Obesity: Tight Sleep = Loose Pants?

We often stress that lifestyle is an important factor determining your insurance premiums. Recent research finds that changing your baby’s lifestyle during his or her earliest years can have a significant impact on his or her health later on.

A study conducted in the U.S. focused on the link between sleep and weight in a representative sample of U.S. children aged 0 to 13 years, Reuters reports . The survey was conducted in two parts – the first part took place in 1997, with a follow-up in 2002. This allowed the researchers to track health developments in the same children over a longer period of time. The study was able to show that children who slept more than 10 hours a day before age 5 had smaller chances of becoming overweight in their adolescent life. More specifically, toddlers up to 3 years of age are advised to sleep 12 to 14 hours a day. Older children up to age 5 are advised to sleep at least 11 to 13 hours a day. Children from 5 to 10 should get 10 to 11 hours of sleep as well. The trend continues, advising teenagers to go with 8.5 to 9.25 hours of sleep daily. The researchers make sure to mention that afternoon naps do not count towards these times.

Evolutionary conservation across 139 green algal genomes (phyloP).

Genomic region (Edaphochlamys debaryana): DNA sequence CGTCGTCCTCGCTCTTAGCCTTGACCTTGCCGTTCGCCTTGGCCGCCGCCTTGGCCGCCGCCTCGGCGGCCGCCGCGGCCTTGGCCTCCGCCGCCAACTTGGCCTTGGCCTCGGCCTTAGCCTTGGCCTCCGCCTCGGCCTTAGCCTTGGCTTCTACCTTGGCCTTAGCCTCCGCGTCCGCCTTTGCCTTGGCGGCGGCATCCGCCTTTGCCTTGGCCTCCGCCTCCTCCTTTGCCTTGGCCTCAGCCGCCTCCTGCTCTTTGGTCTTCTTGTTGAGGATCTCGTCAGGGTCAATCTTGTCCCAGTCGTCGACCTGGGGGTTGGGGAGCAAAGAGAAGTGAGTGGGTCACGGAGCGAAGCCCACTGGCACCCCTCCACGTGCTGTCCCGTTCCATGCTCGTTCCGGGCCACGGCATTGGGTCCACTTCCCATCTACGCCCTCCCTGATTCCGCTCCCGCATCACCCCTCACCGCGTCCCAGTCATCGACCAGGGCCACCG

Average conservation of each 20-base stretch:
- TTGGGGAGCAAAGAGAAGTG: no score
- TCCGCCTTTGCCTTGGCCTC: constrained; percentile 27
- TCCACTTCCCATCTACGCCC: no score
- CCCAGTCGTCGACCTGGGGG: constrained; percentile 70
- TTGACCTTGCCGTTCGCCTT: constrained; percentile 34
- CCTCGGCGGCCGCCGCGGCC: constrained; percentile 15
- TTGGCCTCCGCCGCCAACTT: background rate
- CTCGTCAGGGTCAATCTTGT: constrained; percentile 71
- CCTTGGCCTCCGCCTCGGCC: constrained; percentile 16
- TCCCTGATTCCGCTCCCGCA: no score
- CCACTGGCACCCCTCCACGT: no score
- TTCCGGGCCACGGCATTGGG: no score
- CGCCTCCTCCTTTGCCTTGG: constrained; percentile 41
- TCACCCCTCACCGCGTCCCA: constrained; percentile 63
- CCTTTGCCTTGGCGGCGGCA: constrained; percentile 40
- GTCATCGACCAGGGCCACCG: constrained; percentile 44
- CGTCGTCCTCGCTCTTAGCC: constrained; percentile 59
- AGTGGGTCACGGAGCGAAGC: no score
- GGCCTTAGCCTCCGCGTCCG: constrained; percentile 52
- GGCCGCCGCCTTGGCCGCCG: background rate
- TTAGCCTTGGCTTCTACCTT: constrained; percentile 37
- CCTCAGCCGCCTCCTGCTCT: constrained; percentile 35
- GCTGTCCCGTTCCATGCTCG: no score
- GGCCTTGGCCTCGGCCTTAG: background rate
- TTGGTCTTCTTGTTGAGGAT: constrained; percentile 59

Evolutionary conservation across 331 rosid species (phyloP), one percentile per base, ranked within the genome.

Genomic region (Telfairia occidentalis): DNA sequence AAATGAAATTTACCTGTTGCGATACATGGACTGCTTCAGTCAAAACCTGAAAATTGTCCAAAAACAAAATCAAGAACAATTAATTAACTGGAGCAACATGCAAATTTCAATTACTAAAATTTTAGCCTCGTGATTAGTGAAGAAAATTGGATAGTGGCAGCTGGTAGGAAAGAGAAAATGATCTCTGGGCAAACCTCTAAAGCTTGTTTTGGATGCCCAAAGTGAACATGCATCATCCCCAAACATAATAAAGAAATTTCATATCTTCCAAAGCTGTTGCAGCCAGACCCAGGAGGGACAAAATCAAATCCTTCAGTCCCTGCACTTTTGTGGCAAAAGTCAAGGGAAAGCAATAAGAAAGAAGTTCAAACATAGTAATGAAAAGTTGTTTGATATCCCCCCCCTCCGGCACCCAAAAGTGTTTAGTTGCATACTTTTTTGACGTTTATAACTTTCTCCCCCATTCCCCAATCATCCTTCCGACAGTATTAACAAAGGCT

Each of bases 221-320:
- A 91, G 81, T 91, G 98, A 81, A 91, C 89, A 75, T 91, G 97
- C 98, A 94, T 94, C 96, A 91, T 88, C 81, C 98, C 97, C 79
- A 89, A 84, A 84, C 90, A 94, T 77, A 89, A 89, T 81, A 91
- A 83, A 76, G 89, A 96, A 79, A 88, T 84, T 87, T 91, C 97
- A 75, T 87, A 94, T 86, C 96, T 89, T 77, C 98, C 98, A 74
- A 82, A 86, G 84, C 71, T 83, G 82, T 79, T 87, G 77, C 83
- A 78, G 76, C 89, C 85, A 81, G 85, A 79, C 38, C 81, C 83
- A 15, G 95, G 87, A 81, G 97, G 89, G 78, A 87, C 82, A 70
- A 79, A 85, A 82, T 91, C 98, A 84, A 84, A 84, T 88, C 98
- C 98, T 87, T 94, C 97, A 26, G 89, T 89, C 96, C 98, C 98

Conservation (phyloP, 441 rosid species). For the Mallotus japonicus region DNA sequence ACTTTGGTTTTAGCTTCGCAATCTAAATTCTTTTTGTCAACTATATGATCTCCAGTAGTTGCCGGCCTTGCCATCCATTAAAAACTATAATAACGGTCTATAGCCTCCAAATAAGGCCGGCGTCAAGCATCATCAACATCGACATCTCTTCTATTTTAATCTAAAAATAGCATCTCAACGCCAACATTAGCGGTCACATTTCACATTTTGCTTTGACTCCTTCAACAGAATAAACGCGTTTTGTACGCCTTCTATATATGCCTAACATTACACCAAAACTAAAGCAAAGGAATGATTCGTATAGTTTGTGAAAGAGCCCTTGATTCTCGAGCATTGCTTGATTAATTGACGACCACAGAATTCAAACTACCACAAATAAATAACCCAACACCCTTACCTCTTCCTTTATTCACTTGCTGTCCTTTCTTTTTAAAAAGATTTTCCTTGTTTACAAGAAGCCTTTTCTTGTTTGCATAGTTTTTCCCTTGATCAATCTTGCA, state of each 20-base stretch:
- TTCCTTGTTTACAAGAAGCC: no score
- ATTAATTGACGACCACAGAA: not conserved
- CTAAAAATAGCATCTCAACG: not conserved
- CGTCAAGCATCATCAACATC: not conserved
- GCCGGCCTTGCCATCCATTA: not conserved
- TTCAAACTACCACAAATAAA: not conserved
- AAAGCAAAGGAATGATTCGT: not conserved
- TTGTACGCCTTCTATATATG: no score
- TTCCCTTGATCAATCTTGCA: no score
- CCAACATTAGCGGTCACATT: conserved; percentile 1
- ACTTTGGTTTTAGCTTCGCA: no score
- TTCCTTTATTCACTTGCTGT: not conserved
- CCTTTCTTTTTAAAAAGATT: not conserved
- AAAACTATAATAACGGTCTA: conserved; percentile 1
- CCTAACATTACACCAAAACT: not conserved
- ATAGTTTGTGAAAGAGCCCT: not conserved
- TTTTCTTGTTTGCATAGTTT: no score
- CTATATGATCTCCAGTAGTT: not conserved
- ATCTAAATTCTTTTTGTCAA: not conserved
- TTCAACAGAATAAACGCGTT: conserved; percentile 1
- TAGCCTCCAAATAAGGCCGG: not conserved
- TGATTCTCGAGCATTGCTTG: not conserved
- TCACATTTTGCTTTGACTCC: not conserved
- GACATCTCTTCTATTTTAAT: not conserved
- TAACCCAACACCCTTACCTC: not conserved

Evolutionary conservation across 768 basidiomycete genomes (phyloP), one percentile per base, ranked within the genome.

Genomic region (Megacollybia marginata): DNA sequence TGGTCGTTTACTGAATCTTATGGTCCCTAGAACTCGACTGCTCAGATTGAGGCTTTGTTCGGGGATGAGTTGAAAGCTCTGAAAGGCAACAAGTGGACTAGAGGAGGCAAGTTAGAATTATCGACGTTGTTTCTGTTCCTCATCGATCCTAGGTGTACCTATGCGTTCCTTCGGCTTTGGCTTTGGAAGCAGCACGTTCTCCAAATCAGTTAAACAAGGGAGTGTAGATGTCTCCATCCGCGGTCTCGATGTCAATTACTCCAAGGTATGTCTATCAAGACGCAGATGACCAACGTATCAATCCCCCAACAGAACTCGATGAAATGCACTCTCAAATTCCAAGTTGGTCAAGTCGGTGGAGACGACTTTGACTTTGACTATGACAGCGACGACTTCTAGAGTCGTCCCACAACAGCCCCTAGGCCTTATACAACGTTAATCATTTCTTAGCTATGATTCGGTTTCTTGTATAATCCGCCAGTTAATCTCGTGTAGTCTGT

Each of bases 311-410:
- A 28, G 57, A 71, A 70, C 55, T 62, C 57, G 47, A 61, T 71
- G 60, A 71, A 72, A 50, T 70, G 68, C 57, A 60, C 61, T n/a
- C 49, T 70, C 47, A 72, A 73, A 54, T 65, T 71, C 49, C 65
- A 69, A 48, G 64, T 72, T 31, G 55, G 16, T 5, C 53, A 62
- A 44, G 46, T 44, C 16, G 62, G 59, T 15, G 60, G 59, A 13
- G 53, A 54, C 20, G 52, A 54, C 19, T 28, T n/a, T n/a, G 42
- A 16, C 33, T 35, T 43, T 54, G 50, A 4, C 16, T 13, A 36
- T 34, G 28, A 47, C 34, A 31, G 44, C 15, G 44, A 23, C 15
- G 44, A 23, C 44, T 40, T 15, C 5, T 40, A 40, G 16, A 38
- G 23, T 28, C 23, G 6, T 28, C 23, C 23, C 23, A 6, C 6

In older children, shorter sleeping times could not be directly associated with obesity, but would still be able to sway the child’s weight in an unfavourable direction temporarily. The reasons for this are not clear yet. Various theories suggest that sleep alters one’s metabolism and hormone levels, which in turn affect one’s hunger and appetite. That holds true for adults as well as children. In addition, Dr. Janice F. Bell suggests that “it might be that kids who don’t get enough sleep are a little bit too tired to engage in the amount of activity that they need.” Perhaps a less creative reason could be that the longer one stays awake, the more opportunities he or she has to eat.

As mentioned above, the advantage of this study is the fact that its subjects were observed over a longer time span, as opposed to only one moment. This allowed the researchers to trace changes in the same individuals, not just averaging across a heterogeneous group. Most other studies had to rely on statistical presence of obesity among the tested groups and subjects’ recollections of their past habits.

Fortunately, the sleeping habits are something we can easily change, especially in younger children who are impacted most. Staying in good health will definitely increase one’s ability to make the most of his or her life, but might also make his or her health care and life insurance costs lower.

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